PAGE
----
Hearst Magazines launches women's quarterly

Hearst Magazines UK has launched a quarterly magazine called Good Ideas, aimed at 35- to 50-year-old women.

Good Ideas: quarterly from Hearst is targeted at the women's lifestyle sector
Good Ideas: quarterly from Hearst is targeted at the women's lifestyle sector

With a cover price of £3.99, the title is on sale today (11 April). It has been specifically designed for both print and digital format, and is produced by the same editorial and design team responsible for Good Housekeeping.

To make the magazine more tablet-friendly, Good Ideas has smaller articles, greater emphasis on visuals, smartphone-friendly typefaces and an interactive contents page, making it accessible for both the traditional newsstand and digital user.

Hearst has built Good Ideas around extensive research into the influences and consumer consumption of 35- to 50-year-old women.

The magazine consists of 164 pages including interviews with inspiring women, and expert beauty and health tips, as well as a "fresh approach" to fashion, food, homes and gardens, consumer issues and finance.

Advertisers in the first issue include Peugeot, Origins, L'Oréal and Clarins.

It has an initial print run of 150,000 copies and will be positioned on newsstands in the women's lifestyle sector, alongside titles such as Good Housekeeping, Red and Marie Claire.

Lindsay Nicholson, editor of Good Ideas, said: "We're delighted to launch Good Ideas and believe we've produced a great magazine that keeps a new audience of readers up to date and in control, balancing practical solutions with achievable inspiration."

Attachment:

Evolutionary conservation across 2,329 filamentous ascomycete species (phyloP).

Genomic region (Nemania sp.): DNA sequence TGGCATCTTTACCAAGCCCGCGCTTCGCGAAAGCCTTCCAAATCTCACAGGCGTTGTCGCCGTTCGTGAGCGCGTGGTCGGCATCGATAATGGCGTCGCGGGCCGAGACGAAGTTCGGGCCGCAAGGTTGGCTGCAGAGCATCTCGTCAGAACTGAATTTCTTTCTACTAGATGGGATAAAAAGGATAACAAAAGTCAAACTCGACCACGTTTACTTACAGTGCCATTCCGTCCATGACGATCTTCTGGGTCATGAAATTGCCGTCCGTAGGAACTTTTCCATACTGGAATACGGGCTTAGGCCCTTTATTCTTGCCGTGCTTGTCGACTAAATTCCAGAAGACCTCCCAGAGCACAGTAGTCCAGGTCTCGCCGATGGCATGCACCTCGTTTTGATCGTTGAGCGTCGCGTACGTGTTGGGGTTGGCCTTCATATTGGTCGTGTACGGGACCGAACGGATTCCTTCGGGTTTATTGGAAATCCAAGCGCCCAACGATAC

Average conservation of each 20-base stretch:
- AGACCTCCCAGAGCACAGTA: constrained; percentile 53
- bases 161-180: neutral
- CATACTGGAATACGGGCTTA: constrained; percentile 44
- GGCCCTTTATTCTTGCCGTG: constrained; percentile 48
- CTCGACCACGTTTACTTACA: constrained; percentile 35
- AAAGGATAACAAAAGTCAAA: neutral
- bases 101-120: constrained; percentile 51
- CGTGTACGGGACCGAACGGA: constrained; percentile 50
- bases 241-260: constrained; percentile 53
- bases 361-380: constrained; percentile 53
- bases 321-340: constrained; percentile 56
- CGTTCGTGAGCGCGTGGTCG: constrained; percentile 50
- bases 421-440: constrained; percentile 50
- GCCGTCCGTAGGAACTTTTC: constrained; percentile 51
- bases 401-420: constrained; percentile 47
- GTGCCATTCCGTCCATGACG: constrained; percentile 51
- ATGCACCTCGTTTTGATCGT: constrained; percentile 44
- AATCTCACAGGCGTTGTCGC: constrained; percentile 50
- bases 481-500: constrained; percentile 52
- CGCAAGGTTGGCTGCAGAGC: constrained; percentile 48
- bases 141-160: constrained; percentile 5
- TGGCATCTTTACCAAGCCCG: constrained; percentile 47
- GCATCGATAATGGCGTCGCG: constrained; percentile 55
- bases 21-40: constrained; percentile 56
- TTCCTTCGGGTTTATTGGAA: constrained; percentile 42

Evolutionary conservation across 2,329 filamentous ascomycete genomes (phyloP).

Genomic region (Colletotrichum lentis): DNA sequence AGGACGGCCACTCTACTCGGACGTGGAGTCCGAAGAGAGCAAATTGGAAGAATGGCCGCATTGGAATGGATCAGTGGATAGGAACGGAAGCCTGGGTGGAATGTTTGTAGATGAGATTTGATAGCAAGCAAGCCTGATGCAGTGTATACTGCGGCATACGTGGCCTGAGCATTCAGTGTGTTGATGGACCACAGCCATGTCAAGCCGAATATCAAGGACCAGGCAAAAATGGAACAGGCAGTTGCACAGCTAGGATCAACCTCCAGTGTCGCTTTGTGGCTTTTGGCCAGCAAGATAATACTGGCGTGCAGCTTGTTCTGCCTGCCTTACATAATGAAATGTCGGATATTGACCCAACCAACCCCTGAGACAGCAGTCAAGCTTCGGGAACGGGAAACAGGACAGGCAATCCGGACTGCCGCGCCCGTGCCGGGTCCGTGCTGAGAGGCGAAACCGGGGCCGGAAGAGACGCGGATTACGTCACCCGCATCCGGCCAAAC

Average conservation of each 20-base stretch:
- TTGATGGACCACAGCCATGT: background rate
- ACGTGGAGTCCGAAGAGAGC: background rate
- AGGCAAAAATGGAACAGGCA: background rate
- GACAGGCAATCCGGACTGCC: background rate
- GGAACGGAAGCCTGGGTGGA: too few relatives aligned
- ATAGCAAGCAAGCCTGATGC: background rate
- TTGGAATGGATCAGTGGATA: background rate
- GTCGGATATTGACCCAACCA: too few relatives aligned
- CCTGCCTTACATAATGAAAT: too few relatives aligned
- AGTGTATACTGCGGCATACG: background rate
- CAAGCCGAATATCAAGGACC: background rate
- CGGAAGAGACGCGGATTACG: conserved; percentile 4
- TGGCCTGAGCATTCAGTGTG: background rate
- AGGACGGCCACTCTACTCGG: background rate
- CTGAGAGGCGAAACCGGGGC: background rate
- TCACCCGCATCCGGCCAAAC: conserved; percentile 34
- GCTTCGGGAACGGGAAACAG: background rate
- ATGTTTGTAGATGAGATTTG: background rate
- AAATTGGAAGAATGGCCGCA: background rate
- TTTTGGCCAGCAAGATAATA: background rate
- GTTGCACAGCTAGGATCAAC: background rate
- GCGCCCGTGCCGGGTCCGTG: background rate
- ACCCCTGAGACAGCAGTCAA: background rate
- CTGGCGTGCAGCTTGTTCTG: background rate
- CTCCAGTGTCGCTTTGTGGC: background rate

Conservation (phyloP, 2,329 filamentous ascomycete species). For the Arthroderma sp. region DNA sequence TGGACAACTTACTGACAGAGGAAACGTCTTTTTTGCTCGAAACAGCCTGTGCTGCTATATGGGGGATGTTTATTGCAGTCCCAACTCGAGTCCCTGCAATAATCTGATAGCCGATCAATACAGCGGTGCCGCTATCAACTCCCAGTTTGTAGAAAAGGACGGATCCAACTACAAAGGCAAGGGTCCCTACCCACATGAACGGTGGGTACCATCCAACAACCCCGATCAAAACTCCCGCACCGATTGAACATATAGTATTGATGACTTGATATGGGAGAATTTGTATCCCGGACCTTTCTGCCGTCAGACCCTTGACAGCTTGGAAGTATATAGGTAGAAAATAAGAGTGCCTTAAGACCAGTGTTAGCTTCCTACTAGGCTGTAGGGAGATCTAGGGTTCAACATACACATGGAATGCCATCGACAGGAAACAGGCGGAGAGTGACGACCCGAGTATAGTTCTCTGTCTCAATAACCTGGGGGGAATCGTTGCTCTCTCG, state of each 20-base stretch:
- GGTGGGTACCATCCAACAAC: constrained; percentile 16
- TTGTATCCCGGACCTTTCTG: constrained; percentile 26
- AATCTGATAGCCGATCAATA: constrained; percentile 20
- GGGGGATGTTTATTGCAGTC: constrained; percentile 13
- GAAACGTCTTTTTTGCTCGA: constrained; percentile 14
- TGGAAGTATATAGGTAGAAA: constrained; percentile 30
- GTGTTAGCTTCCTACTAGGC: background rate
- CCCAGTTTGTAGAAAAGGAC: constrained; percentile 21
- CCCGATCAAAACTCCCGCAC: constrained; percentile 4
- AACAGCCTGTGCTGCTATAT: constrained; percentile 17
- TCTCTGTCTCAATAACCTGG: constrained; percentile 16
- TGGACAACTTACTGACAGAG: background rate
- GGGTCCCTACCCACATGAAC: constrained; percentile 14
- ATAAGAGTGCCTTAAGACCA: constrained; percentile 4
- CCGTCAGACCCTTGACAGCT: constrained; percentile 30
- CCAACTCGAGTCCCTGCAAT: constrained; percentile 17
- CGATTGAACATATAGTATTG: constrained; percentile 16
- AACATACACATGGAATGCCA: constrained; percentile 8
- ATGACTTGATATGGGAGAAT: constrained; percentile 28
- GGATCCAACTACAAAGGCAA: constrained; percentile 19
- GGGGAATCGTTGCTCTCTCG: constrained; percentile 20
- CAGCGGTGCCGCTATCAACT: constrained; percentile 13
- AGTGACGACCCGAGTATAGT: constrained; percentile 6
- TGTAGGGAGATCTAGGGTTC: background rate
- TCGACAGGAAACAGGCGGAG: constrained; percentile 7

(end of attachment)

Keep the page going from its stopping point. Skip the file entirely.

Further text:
Judith Secombe, UK group publishing director in Hearst's lifestyle group, said: "Designing Good Ideas to be as accessible digitally as in print is a natural next step for our business and provides an exciting platform for advertisers to engage with a new audience of women.

"We are committed to providing our readers with inspirational articles and trusted advice in innovative ways that fit seamlessly within their lives. This launch is further testament to us addressing all aspects of life for the new generation of modern, stylish, confident women."

The launch comes two months after that of Women's Health by Hearst-Rodale, Hearst's joint venture with US publisher Rodale.

Follow Nick Batten on Twitter @NickBatten2


Have your say...

Before commenting please read our rules for commenting on articles.

If you see a comment you find offensive, you can flag it as inappropriate. In the top right-hand corner of an individual comment, you will see 'flag as inappropriate'. Clicking this prompts us to review the comment. For further information see our rules for commenting on articles.

comments powered by Disqus
Media Week Jobs
Search for more media jobs

Latest

BBC Trust accepts cost for over-75s TV licences but 'cannot endorse the process'

BBC Trust accepts cost for over-75s TV licences but 'cannot endorse the process'

BBC Trust chairman, Rona Fairhead, has said she "accepts" the surprise announcement by culture secretary, John Whittingdale, today that the government will stop subsidising the over-75s TV licence fee, but has questioned the process that led to the major overhaul.

Share
Discovery's partnership with the IOC spells gold for brands

Discovery's partnership with the IOC spells gold for brands

A commercial broadcaster has the potential to improve on the BBC's coverage of the Olympics, says MediaCom's head of sport for Europe, Middle East and Africa.

Share
NME to become a free magazine after 63 years

NME to become a free magazine after 63 years

Time Inc's 63 year old music brand, NME, is to become a free weekly magazine from September and its digital output will be broadened to also include film, fashion, television, politics, gaming and technology.

Share

Get news by email